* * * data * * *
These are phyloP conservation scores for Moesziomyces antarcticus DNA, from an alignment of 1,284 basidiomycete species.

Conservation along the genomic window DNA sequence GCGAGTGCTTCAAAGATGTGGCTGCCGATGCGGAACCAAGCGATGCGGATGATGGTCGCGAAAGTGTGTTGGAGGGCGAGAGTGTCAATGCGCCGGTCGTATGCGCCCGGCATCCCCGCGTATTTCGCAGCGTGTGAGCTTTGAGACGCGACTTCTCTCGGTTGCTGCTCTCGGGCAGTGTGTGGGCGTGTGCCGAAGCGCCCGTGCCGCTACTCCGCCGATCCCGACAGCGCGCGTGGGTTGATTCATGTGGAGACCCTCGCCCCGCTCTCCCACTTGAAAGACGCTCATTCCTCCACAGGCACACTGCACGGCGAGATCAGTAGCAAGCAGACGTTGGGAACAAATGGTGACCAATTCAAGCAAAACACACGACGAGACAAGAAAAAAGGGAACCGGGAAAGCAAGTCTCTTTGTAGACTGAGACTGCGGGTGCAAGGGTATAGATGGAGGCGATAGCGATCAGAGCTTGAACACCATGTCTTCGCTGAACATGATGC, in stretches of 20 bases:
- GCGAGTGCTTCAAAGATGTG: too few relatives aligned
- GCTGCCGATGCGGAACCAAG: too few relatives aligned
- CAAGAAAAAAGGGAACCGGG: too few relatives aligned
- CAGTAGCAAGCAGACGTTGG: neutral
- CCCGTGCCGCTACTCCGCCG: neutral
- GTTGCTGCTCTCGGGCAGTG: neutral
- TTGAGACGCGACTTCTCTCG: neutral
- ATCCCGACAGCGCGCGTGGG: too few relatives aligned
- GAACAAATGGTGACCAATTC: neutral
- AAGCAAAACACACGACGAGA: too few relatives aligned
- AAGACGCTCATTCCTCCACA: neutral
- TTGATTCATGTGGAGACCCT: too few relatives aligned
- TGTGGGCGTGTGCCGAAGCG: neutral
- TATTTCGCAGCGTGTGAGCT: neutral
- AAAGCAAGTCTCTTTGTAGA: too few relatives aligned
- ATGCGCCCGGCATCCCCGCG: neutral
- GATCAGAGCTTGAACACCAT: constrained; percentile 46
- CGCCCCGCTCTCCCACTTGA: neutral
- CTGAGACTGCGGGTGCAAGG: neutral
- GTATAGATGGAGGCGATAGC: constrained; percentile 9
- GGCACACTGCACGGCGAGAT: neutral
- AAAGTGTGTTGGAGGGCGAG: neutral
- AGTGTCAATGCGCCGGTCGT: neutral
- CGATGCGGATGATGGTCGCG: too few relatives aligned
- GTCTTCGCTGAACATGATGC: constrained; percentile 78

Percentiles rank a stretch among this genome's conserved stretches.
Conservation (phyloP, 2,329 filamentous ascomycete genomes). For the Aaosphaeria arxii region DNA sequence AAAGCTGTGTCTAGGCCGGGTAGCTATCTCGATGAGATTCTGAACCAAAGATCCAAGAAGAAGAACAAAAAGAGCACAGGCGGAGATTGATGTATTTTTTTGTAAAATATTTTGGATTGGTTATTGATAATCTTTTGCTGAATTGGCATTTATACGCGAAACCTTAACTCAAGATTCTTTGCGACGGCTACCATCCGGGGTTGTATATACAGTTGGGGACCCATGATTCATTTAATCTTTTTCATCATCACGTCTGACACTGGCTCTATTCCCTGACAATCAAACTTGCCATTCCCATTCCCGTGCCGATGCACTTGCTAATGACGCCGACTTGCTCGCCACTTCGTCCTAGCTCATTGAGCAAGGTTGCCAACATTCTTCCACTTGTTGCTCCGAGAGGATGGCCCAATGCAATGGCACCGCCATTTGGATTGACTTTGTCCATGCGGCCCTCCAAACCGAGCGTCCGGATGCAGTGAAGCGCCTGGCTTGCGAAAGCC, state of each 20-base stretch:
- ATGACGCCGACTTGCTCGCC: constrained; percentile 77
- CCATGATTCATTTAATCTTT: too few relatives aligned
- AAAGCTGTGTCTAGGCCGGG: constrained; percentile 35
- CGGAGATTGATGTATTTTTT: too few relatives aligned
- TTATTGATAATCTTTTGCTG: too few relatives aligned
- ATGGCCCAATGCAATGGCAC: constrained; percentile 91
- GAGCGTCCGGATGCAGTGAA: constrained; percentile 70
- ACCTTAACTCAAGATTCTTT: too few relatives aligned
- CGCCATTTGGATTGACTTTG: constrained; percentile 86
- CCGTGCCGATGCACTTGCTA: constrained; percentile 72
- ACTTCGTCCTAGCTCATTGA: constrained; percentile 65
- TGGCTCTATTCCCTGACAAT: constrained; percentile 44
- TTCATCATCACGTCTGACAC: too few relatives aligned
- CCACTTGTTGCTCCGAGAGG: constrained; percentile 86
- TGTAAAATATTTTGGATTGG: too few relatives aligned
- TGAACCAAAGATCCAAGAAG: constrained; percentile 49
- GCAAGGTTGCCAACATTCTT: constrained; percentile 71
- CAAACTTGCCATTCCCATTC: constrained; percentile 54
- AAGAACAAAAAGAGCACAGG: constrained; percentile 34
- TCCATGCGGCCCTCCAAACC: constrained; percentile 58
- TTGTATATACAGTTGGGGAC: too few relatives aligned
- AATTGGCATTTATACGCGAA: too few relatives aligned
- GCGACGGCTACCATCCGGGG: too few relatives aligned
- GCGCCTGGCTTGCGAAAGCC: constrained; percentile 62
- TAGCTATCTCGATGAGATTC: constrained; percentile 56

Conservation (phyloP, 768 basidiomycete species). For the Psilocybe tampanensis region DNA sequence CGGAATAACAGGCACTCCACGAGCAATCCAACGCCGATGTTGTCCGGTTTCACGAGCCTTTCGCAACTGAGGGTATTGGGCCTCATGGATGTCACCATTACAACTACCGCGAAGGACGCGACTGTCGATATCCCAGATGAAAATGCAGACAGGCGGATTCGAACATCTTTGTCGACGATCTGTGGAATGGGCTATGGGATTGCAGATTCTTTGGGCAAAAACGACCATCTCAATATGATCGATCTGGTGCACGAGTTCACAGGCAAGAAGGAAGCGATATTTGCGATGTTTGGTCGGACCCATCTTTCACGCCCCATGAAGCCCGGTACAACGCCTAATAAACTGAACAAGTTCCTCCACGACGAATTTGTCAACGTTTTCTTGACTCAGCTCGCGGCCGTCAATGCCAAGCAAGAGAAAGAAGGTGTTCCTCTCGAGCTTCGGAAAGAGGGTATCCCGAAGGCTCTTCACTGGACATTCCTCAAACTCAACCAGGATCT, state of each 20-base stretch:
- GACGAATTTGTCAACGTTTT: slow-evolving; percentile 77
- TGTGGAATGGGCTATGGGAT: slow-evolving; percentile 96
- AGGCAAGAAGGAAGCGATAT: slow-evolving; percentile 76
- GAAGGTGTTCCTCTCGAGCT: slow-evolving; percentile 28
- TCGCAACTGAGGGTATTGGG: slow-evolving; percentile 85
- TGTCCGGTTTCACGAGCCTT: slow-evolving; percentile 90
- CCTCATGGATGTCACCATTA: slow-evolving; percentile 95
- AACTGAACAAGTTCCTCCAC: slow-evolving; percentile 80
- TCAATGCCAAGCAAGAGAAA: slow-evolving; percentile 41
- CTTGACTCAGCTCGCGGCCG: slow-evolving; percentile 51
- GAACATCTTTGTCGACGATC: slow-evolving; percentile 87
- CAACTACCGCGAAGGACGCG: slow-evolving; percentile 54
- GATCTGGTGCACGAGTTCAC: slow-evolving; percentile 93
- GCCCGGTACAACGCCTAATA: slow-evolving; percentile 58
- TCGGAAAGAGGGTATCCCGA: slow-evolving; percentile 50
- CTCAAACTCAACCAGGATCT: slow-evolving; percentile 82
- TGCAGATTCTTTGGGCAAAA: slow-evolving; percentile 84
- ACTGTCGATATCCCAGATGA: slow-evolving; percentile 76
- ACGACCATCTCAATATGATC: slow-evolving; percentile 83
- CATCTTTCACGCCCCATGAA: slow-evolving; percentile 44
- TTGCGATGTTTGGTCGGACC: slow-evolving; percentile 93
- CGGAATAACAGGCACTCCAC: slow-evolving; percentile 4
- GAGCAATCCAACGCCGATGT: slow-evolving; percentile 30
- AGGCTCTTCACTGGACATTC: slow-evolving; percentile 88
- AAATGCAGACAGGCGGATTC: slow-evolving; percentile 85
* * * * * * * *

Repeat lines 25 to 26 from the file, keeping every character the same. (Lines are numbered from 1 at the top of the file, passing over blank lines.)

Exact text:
- AGTGTCAATGCGCCGGTCGT: neutral
- CGATGCGGATGATGGTCGCG: too few relatives aligned